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ARIE JAN HAAGEN-SMIT 207 With D. Bonner and F. Went. Leaf growth factors, a bioassay and source for leaf growth factors. Bot. Gaz. (Chicago), 101:128. With i. English, fir., and I. Bonner. The wound hormones of plants. II. The isolation of a crystalline active substance. Proc. Natl. Acad. Sci. USA, 25:323. With I. English, Jr., and [. Bonner. The wound hormones of plants. IV. Structure and synthesis of a traumatin. l. Am. Chem. Soc., 61:3434. 1940 With C. Wawra, J. Koepfli, G. Alles, G. Feigen, and A. Prater. A physiologically active principle from Cannabis saliva (mari- juana). Science, 91:602. Research in plant hormones: History, development, methods, achievements. Pac. Chem. Metall. Ind., p. 22. With A. Prater. The excystment of protozoa; Isolation of crystalline excystment factors for Colpoda duodenarza. ]. Cell. Comp. Phys- iol., 15:95. With A. Prater. Sealable absorption microtube. Ind. Eng. Chem., 12:184. With A. Prater. Microhydrogenation apparatus. Ind. Eng. Chem., 12:705. 1941 With E. Tatum. Identification of Drosophila V + hormone of bac- terial origin. l. Biol. Chem., 140:575. The essence of plants and its separation. Plant Culture League, 3. With W. Leech and W. Bergen. Estimation, isolation, and identifi- cation of auxins in plant material. Science, 93:624. 1942 With G. Alles, G. Feigen, and W. Dandliker. Evidence of another physiologically active principle in Cannabis saliva (marihuana). J. Pharmacol. Exp. Ther., 76:21. With H. Bonner. Poisonous plants in California. Plant Culture League, 4. With W. Leech and W. Bergen. The estimation, isolation, and iden- tification of auxins in plant materials. Am. l. Bot., 29:500:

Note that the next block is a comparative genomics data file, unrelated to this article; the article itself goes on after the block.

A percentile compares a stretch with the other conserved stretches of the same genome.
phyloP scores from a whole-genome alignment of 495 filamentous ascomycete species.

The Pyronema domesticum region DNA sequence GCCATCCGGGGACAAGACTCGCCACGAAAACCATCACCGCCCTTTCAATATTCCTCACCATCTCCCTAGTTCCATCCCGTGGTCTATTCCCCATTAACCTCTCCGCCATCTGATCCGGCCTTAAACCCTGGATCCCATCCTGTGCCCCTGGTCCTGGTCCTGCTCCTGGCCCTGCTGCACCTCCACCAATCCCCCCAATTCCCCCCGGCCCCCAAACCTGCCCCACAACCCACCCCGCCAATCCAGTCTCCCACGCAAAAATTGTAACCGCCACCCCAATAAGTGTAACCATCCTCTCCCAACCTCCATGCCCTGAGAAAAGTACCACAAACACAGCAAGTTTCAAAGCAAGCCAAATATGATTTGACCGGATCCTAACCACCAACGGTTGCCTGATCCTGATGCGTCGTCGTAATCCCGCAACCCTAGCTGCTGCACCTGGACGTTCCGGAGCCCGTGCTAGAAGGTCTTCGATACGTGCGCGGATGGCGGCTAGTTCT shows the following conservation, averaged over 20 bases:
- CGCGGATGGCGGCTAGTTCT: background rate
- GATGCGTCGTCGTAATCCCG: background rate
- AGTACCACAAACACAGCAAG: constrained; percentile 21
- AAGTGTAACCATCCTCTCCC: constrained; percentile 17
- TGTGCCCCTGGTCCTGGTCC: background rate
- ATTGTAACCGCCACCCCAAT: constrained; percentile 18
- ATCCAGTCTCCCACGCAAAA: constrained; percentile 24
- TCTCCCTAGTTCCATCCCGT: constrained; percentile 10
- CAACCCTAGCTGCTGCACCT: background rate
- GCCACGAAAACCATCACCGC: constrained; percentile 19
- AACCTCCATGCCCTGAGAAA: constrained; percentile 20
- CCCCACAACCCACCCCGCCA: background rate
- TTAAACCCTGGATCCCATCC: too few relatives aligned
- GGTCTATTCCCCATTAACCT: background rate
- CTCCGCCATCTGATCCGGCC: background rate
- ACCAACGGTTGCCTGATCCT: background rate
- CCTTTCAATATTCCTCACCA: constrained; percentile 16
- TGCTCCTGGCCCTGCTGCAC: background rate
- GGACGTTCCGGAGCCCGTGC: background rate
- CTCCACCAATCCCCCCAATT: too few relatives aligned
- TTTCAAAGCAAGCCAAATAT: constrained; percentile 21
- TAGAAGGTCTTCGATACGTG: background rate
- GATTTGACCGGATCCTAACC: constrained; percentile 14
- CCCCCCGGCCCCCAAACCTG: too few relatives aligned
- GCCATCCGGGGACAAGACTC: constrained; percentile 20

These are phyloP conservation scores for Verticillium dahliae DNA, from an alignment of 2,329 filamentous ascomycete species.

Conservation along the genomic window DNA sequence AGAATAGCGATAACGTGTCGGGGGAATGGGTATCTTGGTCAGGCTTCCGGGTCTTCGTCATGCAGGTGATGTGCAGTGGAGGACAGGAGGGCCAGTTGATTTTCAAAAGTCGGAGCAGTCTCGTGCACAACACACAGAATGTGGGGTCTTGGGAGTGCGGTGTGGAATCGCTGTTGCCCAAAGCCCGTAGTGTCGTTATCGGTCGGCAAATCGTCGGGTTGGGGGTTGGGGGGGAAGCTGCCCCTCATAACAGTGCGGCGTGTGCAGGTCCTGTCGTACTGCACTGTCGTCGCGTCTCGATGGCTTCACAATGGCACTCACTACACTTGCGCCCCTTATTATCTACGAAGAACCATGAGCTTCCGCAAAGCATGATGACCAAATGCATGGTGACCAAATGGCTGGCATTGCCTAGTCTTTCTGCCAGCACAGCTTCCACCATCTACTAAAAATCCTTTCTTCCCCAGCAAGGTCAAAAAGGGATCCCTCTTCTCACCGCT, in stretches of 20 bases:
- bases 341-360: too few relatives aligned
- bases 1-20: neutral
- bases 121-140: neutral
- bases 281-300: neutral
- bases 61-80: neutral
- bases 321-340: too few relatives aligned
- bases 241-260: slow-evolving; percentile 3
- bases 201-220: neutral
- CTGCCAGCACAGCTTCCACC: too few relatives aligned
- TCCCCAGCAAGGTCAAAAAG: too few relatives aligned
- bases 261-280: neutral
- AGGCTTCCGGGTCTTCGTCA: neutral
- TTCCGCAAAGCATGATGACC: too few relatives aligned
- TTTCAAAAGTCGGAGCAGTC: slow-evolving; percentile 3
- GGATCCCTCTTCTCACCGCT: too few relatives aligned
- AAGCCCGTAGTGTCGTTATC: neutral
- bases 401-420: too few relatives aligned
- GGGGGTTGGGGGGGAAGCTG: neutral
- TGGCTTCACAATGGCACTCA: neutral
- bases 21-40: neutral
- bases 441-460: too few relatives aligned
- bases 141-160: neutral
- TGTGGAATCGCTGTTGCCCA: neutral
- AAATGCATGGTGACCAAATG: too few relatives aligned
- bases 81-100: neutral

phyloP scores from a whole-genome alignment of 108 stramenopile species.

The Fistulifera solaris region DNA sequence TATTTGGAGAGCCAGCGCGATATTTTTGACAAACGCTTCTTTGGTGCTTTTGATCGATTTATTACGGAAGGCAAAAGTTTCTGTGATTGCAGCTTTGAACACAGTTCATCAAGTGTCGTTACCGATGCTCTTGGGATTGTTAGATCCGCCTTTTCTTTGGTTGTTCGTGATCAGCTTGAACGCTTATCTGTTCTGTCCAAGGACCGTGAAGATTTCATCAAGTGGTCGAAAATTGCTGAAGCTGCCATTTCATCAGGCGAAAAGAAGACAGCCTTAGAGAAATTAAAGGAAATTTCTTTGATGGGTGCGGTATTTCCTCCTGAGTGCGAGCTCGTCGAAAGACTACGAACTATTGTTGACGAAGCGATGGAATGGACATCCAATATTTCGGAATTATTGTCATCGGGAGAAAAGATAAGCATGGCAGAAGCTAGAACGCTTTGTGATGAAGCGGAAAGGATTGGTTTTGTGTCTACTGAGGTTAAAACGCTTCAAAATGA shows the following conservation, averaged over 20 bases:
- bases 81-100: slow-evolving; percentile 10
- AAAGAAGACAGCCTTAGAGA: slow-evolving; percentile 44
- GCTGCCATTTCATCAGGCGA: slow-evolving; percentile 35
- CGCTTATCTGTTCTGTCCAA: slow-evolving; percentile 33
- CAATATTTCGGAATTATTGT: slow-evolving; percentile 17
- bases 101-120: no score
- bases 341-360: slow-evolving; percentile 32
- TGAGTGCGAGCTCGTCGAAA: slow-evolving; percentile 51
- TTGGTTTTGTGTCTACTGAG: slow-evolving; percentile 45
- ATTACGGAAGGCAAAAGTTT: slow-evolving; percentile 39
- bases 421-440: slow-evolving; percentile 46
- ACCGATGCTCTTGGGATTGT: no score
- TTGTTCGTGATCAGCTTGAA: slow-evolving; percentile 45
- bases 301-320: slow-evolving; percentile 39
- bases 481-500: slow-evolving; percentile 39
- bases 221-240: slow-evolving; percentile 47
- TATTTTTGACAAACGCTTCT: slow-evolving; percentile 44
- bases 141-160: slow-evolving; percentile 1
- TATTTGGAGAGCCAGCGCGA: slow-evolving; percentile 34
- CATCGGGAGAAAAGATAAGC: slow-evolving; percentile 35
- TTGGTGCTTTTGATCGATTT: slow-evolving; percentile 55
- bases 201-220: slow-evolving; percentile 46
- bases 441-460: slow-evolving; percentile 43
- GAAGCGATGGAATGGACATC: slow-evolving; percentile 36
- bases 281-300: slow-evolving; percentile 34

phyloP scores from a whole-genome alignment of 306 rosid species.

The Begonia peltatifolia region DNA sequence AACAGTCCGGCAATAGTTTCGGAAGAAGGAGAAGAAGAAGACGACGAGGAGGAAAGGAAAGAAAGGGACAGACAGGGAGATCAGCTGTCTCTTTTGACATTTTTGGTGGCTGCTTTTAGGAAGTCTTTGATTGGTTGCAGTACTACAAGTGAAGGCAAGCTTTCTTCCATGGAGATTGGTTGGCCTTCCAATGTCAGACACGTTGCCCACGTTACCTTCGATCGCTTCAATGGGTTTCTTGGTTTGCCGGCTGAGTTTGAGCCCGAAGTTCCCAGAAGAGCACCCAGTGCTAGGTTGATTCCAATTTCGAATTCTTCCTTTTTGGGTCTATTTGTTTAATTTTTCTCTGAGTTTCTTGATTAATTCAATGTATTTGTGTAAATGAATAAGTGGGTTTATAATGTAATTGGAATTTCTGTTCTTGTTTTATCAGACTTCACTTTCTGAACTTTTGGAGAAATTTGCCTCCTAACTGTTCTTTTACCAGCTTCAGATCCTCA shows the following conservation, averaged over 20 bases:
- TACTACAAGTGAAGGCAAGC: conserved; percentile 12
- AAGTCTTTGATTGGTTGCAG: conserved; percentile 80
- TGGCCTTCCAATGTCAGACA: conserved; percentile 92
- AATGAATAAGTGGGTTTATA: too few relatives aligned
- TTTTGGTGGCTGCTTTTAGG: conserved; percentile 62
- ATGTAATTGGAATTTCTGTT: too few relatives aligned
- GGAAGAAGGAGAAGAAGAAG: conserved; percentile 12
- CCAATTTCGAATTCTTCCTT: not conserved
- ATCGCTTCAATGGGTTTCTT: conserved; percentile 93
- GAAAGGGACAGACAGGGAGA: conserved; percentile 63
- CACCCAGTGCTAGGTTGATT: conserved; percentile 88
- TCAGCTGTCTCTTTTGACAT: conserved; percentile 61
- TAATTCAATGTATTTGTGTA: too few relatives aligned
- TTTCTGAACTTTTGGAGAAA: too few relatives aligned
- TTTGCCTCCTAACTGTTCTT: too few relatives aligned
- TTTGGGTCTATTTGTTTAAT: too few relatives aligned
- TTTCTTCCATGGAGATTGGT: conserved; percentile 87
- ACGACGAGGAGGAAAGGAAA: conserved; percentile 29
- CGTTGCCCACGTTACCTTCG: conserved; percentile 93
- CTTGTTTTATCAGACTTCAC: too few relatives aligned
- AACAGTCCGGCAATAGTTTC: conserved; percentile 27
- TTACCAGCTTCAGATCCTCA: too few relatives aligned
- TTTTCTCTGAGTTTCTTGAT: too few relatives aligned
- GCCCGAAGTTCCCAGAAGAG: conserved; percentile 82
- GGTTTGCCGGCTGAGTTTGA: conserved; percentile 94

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208 BIOGRAPHICAL MEMOIRS With I. Raper. Sexual hormones in Achlya. IV. Properties of hor- mone A of Achlya bisexuals. ]. Biol. Chem., 143:31 1. 1943 With C. Jeffries and J. Kirchner. Separation of carotenes from xan- thophylls. Ind. Eng. Chem., 15:179. With S. Lepkovsky and E. Roboz. Xanthurenic acid and its role in the tryptophane metabolism of pyridoxine-deficient rats. J. Biol. Chem., 149:195. 1944 Chemical constituents of California oils; Guayule and bay oil. In: Proceedings, Conference on the Cultivation of Drug and Associated Plants in California. With I. Overbeek and R. Siu. Factors affecting the growth of Datura embryos in vitro. Am. I. Bot., 31:219. The chemistry of essential oils. Chem. Dig., 13:167. With R. Siu. Chemical investigations in guayule. I. Essential oil of guayule, Parthenium argentatum, gray. J. Am. Chem. Soc., 66:2068. Studies on the culturing in vitro of immature plant embryos. Yearb. Am. Philos. Soc., p. 170. 1945 With R. Siu and G. Wilson. A method for the culturing of excised, immature corn embryos in vitro. Science, 101:234. With I. Kirchner, A. Prater, and C. Deasy. Chemical studies of pine- apple (Ananas satins Lividly. I. The volatile flavor and odor constituents of pineapple. J. Am. Chem. Soc., 67:1646. With I. Kirchner, C. Deasy, and A. Prater. Chemical studies of pine- apple (Ananas satins Lindl.~. II. Isolation and identification of a sulfur-containing ester in pineapple. J. Am. Chem. Soc., 67:1651. Essential oils. Eng. Sci. (Caltech), vol. 7. 1946 With l. Kirchner and A. Prater. Separation of acide by chromato- graphic adsorption of their p-phenylphenacyl esters. Ind. Eng. Chem., 18:31.